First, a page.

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Friday, February 6, 2009

Aloha from Hell - RIP, Lux Interior

I wasn't planning on posting again this week - as I more-or-less said in my previous post, I'm busier than a one-armed paper hanger in a hurricane. But upon learning of the passing of Lux Interior, iconic lead singer of the iconic punk/psychobilly/whatever band The Cramps, I was compelled to put up... something.

I didn't know who The Cramps were until I saw their name on the soundtrack for the awesome zombie flick, Return of the Living Dead. (Gods, I love that soundtrack!) I probably wouldn't have known them for any more than my favorite song from that cassette ("Surfin' Dead") if it hadn't been for my friends, Dave and Walter. Thanks to them, I learned that there was more music out there than the early-to-mid-80's rock and heavy metal I was listening to at the time. Thanks to them, I added to my music vocabulary band names like The Dead Kennedys, The Dead Milkmen, The Ramones, Violent Femmes, Suicidal Tendencies, The Cure, and many others.

But the band that I was most attracted to, by far, was The Cramps. I listened to my copy of Bad Music for Bad People so much that I wore out the tape in less than a year. To this day I can't put my finger on it, but the band's music just appealed to me in a way none of the other music at the time did. Maybe, subconsciously, I was connecting with Lux's (and his wife/The Cramps guitarist Ivy's) love for pop culture, B horror movies, and what I guess you would call "schlock."

I eventually moved on to other genres of music, but The Cramps have always had a special place in my heart. That's why I was so saddened when I heard that Lux passed away this week. Here's the official press release:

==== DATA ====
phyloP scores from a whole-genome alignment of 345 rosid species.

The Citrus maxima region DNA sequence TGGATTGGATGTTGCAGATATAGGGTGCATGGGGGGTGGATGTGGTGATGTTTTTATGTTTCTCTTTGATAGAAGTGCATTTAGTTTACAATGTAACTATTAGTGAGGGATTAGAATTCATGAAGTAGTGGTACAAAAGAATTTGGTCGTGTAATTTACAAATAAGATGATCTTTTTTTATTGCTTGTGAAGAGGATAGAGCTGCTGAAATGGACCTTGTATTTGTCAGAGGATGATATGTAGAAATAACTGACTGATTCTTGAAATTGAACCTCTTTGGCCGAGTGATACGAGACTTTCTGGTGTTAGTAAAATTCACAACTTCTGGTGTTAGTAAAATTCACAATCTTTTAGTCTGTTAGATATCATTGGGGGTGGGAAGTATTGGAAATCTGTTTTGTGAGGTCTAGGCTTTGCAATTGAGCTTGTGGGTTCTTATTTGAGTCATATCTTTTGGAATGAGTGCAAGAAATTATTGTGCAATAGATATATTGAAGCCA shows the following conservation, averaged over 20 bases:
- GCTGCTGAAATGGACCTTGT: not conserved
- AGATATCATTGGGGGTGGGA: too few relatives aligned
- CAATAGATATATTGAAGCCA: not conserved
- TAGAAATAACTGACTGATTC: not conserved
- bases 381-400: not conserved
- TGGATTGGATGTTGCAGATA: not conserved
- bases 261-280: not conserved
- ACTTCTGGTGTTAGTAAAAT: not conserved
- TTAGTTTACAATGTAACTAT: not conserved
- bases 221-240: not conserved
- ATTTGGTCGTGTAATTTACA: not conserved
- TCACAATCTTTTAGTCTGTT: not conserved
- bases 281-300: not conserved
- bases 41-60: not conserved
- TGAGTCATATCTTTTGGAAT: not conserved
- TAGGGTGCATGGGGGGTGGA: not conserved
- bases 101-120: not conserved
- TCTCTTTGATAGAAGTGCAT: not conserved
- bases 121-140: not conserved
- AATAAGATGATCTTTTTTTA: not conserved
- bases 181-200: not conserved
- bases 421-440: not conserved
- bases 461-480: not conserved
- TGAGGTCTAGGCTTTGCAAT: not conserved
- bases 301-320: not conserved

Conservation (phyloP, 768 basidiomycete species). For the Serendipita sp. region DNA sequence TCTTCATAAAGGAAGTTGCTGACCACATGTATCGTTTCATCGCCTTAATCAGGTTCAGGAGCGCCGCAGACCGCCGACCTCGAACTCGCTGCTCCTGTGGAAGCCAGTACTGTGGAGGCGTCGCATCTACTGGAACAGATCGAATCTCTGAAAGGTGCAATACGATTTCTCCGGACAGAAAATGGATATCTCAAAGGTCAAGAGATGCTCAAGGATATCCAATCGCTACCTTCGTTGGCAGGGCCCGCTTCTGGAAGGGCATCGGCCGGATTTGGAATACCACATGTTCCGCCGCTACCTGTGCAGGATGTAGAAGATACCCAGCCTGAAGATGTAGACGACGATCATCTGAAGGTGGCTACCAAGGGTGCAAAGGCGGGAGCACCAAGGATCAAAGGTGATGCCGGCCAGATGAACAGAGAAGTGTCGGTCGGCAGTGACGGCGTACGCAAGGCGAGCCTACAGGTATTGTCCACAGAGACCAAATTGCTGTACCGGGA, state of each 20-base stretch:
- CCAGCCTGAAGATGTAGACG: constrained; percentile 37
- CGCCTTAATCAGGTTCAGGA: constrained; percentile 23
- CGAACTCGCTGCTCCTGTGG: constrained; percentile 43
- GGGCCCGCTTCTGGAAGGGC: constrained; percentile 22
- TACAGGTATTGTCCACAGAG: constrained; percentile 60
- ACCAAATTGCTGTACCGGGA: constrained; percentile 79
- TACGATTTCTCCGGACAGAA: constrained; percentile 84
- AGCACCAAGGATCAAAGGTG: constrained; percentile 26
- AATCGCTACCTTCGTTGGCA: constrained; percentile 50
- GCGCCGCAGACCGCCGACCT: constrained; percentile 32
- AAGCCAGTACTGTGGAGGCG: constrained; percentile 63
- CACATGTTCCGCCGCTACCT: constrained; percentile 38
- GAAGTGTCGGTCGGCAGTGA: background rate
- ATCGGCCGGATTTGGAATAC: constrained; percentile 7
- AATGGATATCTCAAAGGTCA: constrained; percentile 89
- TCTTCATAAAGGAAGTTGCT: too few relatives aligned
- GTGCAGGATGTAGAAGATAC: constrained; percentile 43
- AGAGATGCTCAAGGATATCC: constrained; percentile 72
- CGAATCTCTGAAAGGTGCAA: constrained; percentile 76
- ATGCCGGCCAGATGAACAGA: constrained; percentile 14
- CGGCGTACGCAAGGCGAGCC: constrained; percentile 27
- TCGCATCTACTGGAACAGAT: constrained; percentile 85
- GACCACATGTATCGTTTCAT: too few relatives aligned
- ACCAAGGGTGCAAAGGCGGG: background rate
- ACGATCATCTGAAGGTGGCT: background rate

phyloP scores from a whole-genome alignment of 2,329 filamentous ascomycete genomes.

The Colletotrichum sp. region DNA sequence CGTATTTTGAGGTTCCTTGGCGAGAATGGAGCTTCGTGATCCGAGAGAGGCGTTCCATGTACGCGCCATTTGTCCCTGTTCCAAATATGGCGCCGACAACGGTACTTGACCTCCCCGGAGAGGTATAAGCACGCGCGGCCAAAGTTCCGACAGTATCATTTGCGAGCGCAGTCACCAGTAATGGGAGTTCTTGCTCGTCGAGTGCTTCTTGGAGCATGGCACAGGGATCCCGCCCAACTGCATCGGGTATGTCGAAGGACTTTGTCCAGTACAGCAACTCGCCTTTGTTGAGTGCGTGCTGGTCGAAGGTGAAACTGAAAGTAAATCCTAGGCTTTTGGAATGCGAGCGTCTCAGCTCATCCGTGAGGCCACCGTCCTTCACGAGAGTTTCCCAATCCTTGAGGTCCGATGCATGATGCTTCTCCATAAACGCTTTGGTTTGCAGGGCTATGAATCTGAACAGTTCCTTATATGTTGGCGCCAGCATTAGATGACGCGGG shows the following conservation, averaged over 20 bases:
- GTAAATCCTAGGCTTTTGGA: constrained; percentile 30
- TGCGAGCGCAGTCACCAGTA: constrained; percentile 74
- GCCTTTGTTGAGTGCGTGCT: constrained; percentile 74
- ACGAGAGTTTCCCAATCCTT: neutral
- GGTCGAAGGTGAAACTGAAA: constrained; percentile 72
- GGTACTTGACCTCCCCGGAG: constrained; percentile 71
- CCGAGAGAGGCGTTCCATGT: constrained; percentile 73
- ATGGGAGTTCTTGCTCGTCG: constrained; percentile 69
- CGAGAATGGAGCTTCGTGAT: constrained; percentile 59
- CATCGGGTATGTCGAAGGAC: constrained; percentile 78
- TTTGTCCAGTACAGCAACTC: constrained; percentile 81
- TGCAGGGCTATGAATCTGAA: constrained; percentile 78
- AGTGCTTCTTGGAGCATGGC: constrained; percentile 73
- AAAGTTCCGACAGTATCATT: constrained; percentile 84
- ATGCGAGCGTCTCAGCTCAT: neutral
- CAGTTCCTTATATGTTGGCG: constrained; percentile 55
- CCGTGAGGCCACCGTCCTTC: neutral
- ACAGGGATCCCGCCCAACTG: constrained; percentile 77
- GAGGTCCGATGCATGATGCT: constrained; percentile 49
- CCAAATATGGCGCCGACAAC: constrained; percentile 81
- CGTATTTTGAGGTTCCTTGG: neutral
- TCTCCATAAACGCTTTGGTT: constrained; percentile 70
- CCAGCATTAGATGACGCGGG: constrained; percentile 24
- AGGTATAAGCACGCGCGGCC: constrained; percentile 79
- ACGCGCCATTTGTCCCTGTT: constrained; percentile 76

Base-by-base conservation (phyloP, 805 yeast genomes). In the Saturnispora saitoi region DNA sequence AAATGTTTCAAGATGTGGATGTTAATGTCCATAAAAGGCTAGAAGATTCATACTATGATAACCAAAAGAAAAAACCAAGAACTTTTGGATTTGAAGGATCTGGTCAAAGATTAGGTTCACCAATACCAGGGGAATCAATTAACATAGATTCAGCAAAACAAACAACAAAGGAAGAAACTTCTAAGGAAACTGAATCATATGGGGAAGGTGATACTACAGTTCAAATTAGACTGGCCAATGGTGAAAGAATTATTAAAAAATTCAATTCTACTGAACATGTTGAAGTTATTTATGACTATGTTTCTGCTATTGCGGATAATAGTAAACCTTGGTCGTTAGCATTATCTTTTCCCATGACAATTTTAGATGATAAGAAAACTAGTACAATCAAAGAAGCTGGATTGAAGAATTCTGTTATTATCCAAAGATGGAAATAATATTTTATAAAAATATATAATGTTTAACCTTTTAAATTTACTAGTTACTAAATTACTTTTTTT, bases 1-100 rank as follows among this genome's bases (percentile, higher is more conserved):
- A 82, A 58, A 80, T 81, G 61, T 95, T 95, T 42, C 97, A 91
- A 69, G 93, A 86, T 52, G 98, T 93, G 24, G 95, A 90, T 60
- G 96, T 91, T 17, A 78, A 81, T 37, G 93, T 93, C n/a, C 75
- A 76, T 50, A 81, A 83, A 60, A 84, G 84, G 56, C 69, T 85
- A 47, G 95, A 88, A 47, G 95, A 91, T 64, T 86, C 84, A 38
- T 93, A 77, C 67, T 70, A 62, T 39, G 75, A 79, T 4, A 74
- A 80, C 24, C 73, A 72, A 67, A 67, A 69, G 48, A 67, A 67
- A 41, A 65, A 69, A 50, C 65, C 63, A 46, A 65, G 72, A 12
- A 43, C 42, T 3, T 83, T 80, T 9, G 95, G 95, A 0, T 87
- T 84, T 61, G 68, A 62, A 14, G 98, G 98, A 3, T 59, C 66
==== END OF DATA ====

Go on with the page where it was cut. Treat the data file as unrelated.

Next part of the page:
For Immediate Release:
February 4, 2009

Lux Interior, lead singer of The Cramps, passed away this morning due to an existing heart condition at Glendale Memorial Hospital in Glendale, California at 4:30 AM PST today. Lux has been an inspiration and influence to millions of artists and fans around the world. He and wife Poison Ivy’s contributions with The Cramps have had an immeasurable impact on modern music.

The Cramps emerged from the original New York punk scene of CBGB and Max’s Kansas City, with a singular sound and iconography. Their distinct take on rockabilly and surf along with their midnight movie imagery reminded us all just how exciting, dangerous, vital and sexy rock and roll should be and has spawned entire subcultures. Lux was a fearless frontman who transformed every stage he stepped on into a place of passion, abandon, and true freedom. He is a rare icon who will be missed dearly.

The family requests that you respect their privacy during this difficult time.

Missed dearly, indeed.

It's one of my regrets that I never got to see The Cramps live - one of the really crappy results of living in the middle of nowhere is that very few decent bands include The Middle of Nowhere in their tour dates. On the up side, I have plenty of good memories associated with the band, mostly involving alcohol and teenage/young-20's mischief (which I'm glad I survived!); but always involving some really great, really cool, friends.

So, here's to you, Lux: Thanks for being there and supporting me during my late-onset teenage rebellion, and for providing the soundtrack for a truly memorable part of my life.

Tuesday, February 3, 2009

Spike the door and break out the iron rations

The party is making camp.

Or, in less symbolic terms, the blog is going to be on hold for a few days.

Turns out I have a ton of deadline-driven work to do - both in my day job and beyond. So any spare time I have will more than likely be spent getting some of this off of my plate instead of posting cool stuff to the blogosphere.

To hold you over until my return, here's a little creation I threw together about 10 years ago: a character sheet for Games Workshop's Warhammer Quest - probably my all-time favorite role-playing/minis/dungeon-bash mashup. This isn't the spiffiest sheet I've ever made, but here it is for your pleasure just the same: